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Agilent Releases GeneSpring 1.1, Closes Stratagene in Bid to Grow Life-Sciences Play

Agilent this week debuted a new version of its GeneSpring biomarker discovery tool for mass spec data.
Version 1.1 of the software enables researchers to import data produced by the company’s 6410 triple quadrupole liquid chromatography/mass spectrometer system.
GeneSpring MS 1.1, which supports data files in the exchange format mzXML, will allow customers to actually use myriad mass spectrometers and to standardize their biomarker discovery workflow, enabling the discovery of protein and metabolite biomarkers.
Agilent product manager Thon De Boer told BioInform that the new platform differs from the company’s Mass Hunter in that Mass Hunter is more of a data-analysis tool, mostly focused on a given number of individual files.
“There is functionality within Mass Hunter which can deal with more batch analysis,” he said. GeneSpring 1.1, on the other hand, “is more batch analysis(-oriented), using statistics and algorithms to find differences and abundances of these biomarkers.”
GeneSpring MS version 1.1 users will be able to profile data rather than take the standard approach of simply identifying data in advance.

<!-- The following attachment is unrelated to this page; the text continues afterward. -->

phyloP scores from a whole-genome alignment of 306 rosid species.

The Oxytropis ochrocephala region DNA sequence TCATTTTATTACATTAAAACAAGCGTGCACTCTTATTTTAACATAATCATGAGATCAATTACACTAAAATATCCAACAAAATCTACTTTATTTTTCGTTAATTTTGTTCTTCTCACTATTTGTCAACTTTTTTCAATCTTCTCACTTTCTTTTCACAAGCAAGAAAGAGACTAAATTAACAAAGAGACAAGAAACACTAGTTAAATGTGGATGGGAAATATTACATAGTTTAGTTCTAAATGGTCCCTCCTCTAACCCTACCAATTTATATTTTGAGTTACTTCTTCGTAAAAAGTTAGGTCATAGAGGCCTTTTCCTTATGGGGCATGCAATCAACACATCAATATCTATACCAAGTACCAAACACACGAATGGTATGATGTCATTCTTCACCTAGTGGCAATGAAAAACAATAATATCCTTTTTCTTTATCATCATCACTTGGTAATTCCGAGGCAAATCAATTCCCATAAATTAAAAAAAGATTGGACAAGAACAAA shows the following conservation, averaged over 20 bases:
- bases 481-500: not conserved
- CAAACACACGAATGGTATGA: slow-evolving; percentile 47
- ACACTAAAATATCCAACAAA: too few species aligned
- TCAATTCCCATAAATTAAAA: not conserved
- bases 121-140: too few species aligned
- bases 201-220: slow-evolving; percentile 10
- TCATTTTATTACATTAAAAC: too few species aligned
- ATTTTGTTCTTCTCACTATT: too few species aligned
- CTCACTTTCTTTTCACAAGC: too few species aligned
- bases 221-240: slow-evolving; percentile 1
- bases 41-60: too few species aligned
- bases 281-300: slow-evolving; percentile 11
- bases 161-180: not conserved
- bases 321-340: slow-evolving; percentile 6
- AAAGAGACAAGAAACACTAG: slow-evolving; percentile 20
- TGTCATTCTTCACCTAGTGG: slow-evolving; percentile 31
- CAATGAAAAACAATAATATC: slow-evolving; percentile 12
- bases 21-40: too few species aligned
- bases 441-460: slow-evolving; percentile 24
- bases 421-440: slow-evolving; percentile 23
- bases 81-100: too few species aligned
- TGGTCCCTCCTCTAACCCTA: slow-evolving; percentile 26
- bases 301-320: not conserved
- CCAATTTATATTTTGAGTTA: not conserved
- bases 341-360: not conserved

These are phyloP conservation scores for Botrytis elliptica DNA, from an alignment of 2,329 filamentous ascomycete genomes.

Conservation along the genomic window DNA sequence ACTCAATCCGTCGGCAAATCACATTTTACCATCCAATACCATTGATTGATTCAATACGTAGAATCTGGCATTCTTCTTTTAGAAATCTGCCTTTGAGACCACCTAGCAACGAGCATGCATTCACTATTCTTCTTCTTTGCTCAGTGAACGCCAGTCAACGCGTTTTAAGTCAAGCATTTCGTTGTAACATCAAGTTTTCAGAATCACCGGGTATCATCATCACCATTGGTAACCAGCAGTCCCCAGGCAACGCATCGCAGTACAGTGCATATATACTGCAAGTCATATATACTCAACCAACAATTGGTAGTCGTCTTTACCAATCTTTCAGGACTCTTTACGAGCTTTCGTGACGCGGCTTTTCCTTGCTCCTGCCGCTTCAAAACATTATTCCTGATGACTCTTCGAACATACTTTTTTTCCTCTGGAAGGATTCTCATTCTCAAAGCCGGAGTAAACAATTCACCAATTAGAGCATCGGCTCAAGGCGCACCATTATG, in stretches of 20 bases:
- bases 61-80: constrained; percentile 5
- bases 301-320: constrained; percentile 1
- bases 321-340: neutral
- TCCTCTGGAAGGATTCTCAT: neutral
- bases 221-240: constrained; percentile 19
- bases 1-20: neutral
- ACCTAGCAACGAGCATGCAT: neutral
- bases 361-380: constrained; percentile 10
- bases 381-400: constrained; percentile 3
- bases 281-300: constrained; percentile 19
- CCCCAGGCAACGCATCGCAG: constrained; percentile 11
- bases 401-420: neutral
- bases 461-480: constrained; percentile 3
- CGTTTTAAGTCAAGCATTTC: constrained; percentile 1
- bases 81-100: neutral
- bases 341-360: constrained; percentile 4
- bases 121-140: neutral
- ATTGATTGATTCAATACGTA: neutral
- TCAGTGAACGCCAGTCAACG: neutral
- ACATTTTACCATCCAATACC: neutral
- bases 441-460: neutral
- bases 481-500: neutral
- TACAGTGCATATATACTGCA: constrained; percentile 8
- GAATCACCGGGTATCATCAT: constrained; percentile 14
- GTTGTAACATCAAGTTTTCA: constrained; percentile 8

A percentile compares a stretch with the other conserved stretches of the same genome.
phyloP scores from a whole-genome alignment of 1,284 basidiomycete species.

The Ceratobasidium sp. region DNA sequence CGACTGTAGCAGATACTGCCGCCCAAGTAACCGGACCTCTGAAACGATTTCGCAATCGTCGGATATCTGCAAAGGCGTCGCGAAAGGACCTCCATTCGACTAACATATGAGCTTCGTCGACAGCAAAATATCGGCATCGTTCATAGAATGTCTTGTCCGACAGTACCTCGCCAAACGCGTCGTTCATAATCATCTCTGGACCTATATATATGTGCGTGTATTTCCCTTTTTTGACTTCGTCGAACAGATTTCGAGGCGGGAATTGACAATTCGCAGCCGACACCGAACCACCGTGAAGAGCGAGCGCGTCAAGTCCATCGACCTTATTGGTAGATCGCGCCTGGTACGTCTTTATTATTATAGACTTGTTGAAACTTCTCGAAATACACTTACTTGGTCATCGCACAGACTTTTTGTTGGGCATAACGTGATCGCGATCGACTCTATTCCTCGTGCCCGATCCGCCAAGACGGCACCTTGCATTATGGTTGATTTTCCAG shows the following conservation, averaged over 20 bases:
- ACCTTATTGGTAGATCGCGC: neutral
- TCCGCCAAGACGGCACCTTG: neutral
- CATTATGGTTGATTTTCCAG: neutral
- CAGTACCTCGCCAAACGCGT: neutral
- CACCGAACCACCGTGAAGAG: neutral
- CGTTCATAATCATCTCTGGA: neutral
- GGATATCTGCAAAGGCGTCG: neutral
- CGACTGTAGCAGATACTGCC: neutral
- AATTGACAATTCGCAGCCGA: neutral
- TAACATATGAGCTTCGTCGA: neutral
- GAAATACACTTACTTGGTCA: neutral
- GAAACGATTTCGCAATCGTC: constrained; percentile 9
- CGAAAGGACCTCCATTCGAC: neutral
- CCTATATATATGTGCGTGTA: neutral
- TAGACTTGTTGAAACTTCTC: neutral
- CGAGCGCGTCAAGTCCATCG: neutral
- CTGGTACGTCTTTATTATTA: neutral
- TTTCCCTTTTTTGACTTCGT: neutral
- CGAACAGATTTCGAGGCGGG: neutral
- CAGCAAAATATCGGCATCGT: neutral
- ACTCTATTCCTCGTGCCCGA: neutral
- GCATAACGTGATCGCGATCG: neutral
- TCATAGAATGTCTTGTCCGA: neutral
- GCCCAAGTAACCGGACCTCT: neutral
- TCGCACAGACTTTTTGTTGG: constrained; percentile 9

“Most of the portfolio [from Stratagene] really interfaces very well; a lot of the reagents they make [complement Agilent’s life science products].”

“If you do identification first you may not find everything because due to the technology you might not be able to get the [right or correct] identity for all the peptides you have in your sample [for example],” De Boer said, adding that with the profiling approach, “you have a much larger pool to draw from.”
The profiling approach afforded by version 1.1 gives researchers an increased ability to figure out what the peptides actually represent, and then follow up.
“So we are able to look for differences from one group to the next using a number of statistics, clustering, and class tools and focus on limiting the list,” said De Boer.

Researchers can “start with hundreds of thousands of biomarkers and … want to end up with a handful, [in order] to figure out what the peptides really represent. And then [they] follow up with the biomarker validation study in which [they] do hundreds of thousands of samples, but only focus on a handful.”


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